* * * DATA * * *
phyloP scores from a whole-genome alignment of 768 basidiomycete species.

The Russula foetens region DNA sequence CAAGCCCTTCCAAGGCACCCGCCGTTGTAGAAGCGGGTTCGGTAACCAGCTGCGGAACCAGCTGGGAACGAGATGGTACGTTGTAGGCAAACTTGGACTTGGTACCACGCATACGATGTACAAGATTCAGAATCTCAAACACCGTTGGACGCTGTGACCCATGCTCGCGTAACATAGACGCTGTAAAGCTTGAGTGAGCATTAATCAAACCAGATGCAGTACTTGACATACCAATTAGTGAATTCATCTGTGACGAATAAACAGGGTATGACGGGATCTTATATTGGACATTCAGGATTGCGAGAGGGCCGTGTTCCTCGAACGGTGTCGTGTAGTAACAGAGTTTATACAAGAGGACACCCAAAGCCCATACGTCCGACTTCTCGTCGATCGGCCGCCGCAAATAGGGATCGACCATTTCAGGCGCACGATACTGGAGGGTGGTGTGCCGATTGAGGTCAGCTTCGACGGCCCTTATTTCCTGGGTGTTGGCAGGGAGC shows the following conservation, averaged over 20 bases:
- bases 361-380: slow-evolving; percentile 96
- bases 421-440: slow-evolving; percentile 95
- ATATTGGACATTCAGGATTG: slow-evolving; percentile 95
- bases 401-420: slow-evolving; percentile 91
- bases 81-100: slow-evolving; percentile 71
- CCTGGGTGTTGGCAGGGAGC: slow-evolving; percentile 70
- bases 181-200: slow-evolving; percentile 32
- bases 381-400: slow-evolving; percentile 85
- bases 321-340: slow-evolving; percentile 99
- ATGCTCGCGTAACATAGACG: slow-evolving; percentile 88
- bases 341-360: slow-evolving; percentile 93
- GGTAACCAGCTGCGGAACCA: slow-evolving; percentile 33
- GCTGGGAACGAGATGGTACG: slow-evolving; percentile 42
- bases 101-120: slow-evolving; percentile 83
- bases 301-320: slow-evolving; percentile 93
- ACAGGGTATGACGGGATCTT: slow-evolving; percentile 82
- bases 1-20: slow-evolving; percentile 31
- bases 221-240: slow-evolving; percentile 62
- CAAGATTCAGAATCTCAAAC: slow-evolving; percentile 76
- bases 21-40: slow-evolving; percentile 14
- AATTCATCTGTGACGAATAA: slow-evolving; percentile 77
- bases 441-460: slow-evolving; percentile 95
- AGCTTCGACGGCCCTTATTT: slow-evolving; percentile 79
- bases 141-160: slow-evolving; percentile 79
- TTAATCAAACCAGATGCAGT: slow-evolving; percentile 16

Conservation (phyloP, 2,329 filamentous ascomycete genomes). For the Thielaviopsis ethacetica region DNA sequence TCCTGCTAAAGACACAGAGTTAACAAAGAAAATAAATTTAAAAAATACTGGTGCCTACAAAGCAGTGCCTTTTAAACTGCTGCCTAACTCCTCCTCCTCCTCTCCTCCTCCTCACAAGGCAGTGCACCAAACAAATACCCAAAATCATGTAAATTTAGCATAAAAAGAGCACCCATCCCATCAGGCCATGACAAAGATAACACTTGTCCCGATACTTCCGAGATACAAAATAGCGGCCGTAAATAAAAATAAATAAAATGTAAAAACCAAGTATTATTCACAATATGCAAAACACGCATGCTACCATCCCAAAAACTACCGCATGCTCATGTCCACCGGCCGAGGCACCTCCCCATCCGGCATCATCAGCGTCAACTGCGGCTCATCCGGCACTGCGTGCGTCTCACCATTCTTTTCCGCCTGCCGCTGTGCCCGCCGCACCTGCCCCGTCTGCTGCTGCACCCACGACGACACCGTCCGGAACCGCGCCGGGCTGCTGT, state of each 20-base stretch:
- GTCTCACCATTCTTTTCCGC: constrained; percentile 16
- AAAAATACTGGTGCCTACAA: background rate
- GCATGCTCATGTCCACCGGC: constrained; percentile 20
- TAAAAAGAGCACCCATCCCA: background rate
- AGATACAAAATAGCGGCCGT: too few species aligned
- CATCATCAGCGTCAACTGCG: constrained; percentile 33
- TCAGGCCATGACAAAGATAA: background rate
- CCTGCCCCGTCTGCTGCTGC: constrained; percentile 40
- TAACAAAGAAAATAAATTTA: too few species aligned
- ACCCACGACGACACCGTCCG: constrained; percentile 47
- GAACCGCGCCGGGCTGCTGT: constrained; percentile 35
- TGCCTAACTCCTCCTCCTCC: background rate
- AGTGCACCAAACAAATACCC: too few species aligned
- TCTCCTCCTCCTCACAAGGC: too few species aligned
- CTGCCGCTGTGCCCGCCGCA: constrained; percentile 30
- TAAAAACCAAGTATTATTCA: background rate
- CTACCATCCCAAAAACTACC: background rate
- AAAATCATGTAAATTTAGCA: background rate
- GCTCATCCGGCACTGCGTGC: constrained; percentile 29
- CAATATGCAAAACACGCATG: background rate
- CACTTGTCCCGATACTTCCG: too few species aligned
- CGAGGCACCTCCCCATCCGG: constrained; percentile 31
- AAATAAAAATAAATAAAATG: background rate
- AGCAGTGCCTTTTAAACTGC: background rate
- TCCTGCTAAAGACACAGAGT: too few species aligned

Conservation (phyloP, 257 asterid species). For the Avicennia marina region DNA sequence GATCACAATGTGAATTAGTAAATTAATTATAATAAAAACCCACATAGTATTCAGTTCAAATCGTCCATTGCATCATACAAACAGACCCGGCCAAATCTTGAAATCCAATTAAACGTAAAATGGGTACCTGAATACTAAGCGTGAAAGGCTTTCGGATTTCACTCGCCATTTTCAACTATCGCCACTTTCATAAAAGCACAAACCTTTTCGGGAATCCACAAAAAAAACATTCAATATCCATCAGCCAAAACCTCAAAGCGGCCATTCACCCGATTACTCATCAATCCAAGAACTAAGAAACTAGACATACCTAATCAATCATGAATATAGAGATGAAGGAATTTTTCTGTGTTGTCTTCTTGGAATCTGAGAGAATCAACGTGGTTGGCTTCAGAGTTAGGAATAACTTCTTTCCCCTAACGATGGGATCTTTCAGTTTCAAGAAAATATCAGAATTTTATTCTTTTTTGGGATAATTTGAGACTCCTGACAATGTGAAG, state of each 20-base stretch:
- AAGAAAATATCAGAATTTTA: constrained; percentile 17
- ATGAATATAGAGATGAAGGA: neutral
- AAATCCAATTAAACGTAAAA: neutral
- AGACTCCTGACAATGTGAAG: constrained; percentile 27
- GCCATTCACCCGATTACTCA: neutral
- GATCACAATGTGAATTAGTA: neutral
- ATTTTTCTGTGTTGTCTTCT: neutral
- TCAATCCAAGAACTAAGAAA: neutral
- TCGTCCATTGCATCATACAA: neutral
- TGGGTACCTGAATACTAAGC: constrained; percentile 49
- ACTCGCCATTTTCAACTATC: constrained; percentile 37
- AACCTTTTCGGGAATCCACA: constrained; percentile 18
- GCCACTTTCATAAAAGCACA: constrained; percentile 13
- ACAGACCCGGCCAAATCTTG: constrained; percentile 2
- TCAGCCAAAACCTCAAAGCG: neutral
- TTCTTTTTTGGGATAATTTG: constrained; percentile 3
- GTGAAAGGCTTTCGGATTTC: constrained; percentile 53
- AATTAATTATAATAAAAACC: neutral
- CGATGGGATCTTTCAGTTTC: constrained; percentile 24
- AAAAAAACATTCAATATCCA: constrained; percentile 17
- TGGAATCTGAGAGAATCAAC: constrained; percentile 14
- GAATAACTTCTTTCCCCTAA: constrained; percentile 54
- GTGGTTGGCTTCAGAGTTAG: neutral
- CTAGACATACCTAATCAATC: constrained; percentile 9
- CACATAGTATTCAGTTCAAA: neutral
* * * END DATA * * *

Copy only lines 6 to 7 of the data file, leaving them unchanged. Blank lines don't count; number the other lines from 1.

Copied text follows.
- bases 401-420: slow-evolving; percentile 91
- bases 81-100: slow-evolving; percentile 71